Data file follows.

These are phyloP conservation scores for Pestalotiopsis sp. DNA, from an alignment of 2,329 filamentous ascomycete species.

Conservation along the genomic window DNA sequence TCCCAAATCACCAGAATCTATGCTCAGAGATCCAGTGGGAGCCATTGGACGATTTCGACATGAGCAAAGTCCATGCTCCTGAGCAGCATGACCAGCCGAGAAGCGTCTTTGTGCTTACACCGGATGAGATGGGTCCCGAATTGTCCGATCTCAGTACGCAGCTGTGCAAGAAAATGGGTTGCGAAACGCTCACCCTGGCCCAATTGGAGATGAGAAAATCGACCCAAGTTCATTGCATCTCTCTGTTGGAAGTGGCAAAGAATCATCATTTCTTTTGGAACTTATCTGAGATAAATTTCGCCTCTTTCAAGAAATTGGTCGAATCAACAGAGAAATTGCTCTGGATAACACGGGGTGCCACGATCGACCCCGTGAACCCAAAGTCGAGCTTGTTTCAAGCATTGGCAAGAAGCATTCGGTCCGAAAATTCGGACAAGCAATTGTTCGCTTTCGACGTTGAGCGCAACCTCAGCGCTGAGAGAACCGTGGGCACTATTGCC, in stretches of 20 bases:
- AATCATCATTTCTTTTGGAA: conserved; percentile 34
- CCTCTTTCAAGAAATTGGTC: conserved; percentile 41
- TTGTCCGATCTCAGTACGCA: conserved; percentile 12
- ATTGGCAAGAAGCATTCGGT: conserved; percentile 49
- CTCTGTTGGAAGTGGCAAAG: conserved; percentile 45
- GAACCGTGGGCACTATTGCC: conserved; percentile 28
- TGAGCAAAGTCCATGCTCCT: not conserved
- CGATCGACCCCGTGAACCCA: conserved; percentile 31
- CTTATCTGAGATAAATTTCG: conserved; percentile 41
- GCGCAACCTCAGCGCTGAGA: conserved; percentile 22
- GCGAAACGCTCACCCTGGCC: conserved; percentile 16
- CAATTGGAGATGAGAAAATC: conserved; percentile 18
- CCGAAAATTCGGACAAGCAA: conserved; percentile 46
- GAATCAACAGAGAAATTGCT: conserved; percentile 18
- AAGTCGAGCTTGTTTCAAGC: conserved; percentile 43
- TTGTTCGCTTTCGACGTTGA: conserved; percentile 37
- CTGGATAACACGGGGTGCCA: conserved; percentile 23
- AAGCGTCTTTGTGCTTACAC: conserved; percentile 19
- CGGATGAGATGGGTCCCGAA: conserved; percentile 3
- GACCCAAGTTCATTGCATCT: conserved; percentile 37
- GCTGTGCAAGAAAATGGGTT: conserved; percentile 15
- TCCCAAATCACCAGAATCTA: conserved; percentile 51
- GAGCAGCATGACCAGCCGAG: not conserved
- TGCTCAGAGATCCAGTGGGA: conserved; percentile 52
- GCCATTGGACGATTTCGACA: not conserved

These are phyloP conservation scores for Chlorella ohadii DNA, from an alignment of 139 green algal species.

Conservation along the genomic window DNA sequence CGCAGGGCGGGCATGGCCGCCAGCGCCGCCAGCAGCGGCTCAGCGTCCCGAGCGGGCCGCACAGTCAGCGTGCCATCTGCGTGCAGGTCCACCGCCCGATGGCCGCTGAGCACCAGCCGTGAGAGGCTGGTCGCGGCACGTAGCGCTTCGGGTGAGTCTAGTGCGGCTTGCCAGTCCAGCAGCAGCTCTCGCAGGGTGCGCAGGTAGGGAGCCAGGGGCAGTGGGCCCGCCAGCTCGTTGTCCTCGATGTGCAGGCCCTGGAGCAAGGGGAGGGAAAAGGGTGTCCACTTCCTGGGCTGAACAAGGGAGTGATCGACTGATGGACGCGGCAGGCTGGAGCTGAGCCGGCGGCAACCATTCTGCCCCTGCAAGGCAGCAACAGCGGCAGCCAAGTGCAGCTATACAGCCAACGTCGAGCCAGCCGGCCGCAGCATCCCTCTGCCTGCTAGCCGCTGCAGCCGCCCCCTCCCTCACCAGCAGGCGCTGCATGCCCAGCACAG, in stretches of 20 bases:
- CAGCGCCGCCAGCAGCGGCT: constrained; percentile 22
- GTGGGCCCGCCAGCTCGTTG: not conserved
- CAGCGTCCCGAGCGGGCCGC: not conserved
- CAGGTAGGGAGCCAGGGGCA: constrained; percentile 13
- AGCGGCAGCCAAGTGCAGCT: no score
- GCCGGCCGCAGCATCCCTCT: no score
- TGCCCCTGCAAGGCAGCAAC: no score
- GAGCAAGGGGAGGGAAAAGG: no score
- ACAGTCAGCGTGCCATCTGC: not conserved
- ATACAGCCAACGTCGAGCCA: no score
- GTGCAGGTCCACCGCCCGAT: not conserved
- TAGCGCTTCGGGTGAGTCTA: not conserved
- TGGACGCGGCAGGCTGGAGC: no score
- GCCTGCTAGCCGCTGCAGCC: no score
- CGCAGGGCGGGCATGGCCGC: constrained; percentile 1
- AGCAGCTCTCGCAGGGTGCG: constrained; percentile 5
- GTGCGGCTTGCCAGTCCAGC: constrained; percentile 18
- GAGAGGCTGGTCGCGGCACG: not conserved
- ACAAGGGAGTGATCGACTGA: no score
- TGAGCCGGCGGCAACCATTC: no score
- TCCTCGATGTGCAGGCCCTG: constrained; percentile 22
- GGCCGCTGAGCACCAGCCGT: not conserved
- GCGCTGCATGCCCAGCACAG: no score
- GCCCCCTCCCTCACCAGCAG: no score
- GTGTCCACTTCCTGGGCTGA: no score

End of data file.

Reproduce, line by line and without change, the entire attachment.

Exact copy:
These are phyloP conservation scores for Pestalotiopsis sp. DNA, from an alignment of 2,329 filamentous ascomycete species.

Conservation along the genomic window DNA sequence TCCCAAATCACCAGAATCTATGCTCAGAGATCCAGTGGGAGCCATTGGACGATTTCGACATGAGCAAAGTCCATGCTCCTGAGCAGCATGACCAGCCGAGAAGCGTCTTTGTGCTTACACCGGATGAGATGGGTCCCGAATTGTCCGATCTCAGTACGCAGCTGTGCAAGAAAATGGGTTGCGAAACGCTCACCCTGGCCCAATTGGAGATGAGAAAATCGACCCAAGTTCATTGCATCTCTCTGTTGGAAGTGGCAAAGAATCATCATTTCTTTTGGAACTTATCTGAGATAAATTTCGCCTCTTTCAAGAAATTGGTCGAATCAACAGAGAAATTGCTCTGGATAACACGGGGTGCCACGATCGACCCCGTGAACCCAAAGTCGAGCTTGTTTCAAGCATTGGCAAGAAGCATTCGGTCCGAAAATTCGGACAAGCAATTGTTCGCTTTCGACGTTGAGCGCAACCTCAGCGCTGAGAGAACCGTGGGCACTATTGCC, in stretches of 20 bases:
- AATCATCATTTCTTTTGGAA: conserved; percentile 34
- CCTCTTTCAAGAAATTGGTC: conserved; percentile 41
- TTGTCCGATCTCAGTACGCA: conserved; percentile 12
- ATTGGCAAGAAGCATTCGGT: conserved; percentile 49
- CTCTGTTGGAAGTGGCAAAG: conserved; percentile 45
- GAACCGTGGGCACTATTGCC: conserved; percentile 28
- TGAGCAAAGTCCATGCTCCT: not conserved
- CGATCGACCCCGTGAACCCA: conserved; percentile 31
- CTTATCTGAGATAAATTTCG: conserved; percentile 41
- GCGCAACCTCAGCGCTGAGA: conserved; percentile 22
- GCGAAACGCTCACCCTGGCC: conserved; percentile 16
- CAATTGGAGATGAGAAAATC: conserved; percentile 18
- CCGAAAATTCGGACAAGCAA: conserved; percentile 46
- GAATCAACAGAGAAATTGCT: conserved; percentile 18
- AAGTCGAGCTTGTTTCAAGC: conserved; percentile 43
- TTGTTCGCTTTCGACGTTGA: conserved; percentile 37
- CTGGATAACACGGGGTGCCA: conserved; percentile 23
- AAGCGTCTTTGTGCTTACAC: conserved; percentile 19
- CGGATGAGATGGGTCCCGAA: conserved; percentile 3
- GACCCAAGTTCATTGCATCT: conserved; percentile 37
- GCTGTGCAAGAAAATGGGTT: conserved; percentile 15
- TCCCAAATCACCAGAATCTA: conserved; percentile 51
- GAGCAGCATGACCAGCCGAG: not conserved
- TGCTCAGAGATCCAGTGGGA: conserved; percentile 52
- GCCATTGGACGATTTCGACA: not conserved

These are phyloP conservation scores for Chlorella ohadii DNA, from an alignment of 139 green algal species.

Conservation along the genomic window DNA sequence CGCAGGGCGGGCATGGCCGCCAGCGCCGCCAGCAGCGGCTCAGCGTCCCGAGCGGGCCGCACAGTCAGCGTGCCATCTGCGTGCAGGTCCACCGCCCGATGGCCGCTGAGCACCAGCCGTGAGAGGCTGGTCGCGGCACGTAGCGCTTCGGGTGAGTCTAGTGCGGCTTGCCAGTCCAGCAGCAGCTCTCGCAGGGTGCGCAGGTAGGGAGCCAGGGGCAGTGGGCCCGCCAGCTCGTTGTCCTCGATGTGCAGGCCCTGGAGCAAGGGGAGGGAAAAGGGTGTCCACTTCCTGGGCTGAACAAGGGAGTGATCGACTGATGGACGCGGCAGGCTGGAGCTGAGCCGGCGGCAACCATTCTGCCCCTGCAAGGCAGCAACAGCGGCAGCCAAGTGCAGCTATACAGCCAACGTCGAGCCAGCCGGCCGCAGCATCCCTCTGCCTGCTAGCCGCTGCAGCCGCCCCCTCCCTCACCAGCAGGCGCTGCATGCCCAGCACAG, in stretches of 20 bases:
- CAGCGCCGCCAGCAGCGGCT: constrained; percentile 22
- GTGGGCCCGCCAGCTCGTTG: not conserved
- CAGCGTCCCGAGCGGGCCGC: not conserved
- CAGGTAGGGAGCCAGGGGCA: constrained; percentile 13
- AGCGGCAGCCAAGTGCAGCT: no score
- GCCGGCCGCAGCATCCCTCT: no score
- TGCCCCTGCAAGGCAGCAAC: no score
- GAGCAAGGGGAGGGAAAAGG: no score
- ACAGTCAGCGTGCCATCTGC: not conserved
- ATACAGCCAACGTCGAGCCA: no score
- GTGCAGGTCCACCGCCCGAT: not conserved
- TAGCGCTTCGGGTGAGTCTA: not conserved
- TGGACGCGGCAGGCTGGAGC: no score
- GCCTGCTAGCCGCTGCAGCC: no score
- CGCAGGGCGGGCATGGCCGC: constrained; percentile 1
- AGCAGCTCTCGCAGGGTGCG: constrained; percentile 5
- GTGCGGCTTGCCAGTCCAGC: constrained; percentile 18
- GAGAGGCTGGTCGCGGCACG: not conserved
- ACAAGGGAGTGATCGACTGA: no score
- TGAGCCGGCGGCAACCATTC: no score
- TCCTCGATGTGCAGGCCCTG: constrained; percentile 22
- GGCCGCTGAGCACCAGCCGT: not conserved
- GCGCTGCATGCCCAGCACAG: no score
- GCCCCCTCCCTCACCAGCAG: no score
- GTGTCCACTTCCTGGGCTGA: no score